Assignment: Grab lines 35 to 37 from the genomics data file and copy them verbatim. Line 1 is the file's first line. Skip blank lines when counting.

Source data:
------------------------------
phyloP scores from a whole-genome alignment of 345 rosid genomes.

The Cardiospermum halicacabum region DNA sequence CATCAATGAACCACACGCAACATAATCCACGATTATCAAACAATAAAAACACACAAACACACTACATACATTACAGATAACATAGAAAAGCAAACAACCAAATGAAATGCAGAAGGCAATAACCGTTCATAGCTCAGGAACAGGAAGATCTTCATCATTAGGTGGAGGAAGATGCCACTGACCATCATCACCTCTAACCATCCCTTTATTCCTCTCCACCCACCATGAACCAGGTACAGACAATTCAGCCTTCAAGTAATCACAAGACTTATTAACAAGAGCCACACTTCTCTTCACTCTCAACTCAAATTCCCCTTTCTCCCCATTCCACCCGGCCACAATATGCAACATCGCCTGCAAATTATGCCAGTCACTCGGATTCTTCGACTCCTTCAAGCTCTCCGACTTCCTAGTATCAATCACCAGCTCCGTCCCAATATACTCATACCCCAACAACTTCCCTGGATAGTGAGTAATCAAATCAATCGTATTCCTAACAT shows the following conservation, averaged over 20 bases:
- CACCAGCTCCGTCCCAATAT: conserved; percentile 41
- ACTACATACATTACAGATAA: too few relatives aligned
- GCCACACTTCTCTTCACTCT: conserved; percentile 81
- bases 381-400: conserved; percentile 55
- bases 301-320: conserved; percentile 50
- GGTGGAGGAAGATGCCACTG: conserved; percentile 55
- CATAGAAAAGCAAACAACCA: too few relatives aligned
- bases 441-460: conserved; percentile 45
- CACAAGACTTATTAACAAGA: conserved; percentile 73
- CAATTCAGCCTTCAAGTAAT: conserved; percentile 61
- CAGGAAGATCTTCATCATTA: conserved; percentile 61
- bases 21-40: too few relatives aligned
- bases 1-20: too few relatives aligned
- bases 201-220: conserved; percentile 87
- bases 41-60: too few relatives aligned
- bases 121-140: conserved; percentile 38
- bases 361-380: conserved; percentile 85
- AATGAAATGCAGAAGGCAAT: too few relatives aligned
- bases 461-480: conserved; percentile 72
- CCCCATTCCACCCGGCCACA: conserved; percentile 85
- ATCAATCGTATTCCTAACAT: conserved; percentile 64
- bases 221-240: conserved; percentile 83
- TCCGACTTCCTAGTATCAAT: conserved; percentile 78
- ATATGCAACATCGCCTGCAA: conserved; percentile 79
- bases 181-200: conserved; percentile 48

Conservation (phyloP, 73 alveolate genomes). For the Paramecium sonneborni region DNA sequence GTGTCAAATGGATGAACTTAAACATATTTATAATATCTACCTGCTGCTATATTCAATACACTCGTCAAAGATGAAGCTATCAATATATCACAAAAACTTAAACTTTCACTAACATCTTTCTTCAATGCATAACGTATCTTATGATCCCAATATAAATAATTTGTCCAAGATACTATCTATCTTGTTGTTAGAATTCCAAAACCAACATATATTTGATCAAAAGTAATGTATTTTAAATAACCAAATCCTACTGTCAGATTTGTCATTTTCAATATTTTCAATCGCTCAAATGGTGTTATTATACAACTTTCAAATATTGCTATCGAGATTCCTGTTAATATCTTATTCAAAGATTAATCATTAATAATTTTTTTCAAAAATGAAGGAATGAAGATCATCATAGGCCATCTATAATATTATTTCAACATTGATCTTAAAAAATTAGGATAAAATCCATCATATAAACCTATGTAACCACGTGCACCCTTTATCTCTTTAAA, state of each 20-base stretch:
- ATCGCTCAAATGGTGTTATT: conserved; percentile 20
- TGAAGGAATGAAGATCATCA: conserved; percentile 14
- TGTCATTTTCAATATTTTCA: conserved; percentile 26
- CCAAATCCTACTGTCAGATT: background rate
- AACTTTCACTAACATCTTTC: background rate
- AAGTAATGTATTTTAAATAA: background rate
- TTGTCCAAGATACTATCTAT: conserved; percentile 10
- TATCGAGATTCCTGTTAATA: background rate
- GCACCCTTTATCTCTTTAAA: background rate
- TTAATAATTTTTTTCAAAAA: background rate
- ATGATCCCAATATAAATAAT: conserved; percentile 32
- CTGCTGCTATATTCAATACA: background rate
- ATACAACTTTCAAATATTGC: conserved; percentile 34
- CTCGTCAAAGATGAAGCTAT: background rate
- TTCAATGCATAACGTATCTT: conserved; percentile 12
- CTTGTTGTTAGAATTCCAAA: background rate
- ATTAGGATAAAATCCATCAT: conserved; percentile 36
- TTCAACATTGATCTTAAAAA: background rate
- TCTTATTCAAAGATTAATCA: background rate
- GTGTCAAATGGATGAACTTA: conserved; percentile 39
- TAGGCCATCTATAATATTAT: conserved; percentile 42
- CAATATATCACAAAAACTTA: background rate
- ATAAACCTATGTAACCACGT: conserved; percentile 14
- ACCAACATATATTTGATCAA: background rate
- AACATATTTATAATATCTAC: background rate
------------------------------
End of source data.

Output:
- TTGTCCAAGATACTATCTAT: conserved; percentile 10
- TATCGAGATTCCTGTTAATA: background rate
- GCACCCTTTATCTCTTTAAA: background rate